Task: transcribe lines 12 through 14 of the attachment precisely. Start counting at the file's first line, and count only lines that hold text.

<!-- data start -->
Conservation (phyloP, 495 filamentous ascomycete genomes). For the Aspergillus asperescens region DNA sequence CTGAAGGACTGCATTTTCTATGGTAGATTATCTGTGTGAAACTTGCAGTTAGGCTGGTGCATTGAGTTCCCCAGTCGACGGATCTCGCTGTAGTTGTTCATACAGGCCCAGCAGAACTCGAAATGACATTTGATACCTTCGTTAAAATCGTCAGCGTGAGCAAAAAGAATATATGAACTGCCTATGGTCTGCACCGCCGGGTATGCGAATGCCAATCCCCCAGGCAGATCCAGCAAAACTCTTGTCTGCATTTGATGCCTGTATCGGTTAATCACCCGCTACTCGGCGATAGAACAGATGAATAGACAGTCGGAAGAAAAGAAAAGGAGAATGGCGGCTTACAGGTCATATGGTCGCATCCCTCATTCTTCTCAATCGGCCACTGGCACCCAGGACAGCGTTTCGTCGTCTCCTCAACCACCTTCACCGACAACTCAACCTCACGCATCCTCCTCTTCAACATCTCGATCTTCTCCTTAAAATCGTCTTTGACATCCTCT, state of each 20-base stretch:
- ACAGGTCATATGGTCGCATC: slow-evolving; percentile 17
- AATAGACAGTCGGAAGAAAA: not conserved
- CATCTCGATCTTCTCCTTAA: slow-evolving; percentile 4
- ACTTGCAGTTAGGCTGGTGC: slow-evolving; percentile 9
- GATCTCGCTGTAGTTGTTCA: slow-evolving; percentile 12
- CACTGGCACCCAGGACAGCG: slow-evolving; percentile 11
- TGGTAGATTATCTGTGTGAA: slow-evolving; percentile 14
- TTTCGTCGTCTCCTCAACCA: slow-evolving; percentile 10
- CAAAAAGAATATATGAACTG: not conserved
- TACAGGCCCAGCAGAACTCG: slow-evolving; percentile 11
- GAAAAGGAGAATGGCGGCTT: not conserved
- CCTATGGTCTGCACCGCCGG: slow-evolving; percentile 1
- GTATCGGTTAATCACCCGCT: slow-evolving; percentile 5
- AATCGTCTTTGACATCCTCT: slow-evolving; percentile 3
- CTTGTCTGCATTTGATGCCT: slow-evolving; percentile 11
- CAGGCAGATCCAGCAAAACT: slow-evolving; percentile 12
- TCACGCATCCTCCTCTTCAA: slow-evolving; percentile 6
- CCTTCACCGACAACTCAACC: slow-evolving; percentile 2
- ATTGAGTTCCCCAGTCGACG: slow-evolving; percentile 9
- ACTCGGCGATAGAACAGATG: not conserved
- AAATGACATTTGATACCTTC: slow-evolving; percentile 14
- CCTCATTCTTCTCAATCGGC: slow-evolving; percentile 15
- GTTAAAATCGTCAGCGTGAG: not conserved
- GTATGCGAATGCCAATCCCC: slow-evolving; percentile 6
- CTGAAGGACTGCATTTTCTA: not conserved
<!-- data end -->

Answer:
- GAAAAGGAGAATGGCGGCTT: not conserved
- CCTATGGTCTGCACCGCCGG: slow-evolving; percentile 1
- GTATCGGTTAATCACCCGCT: slow-evolving; percentile 5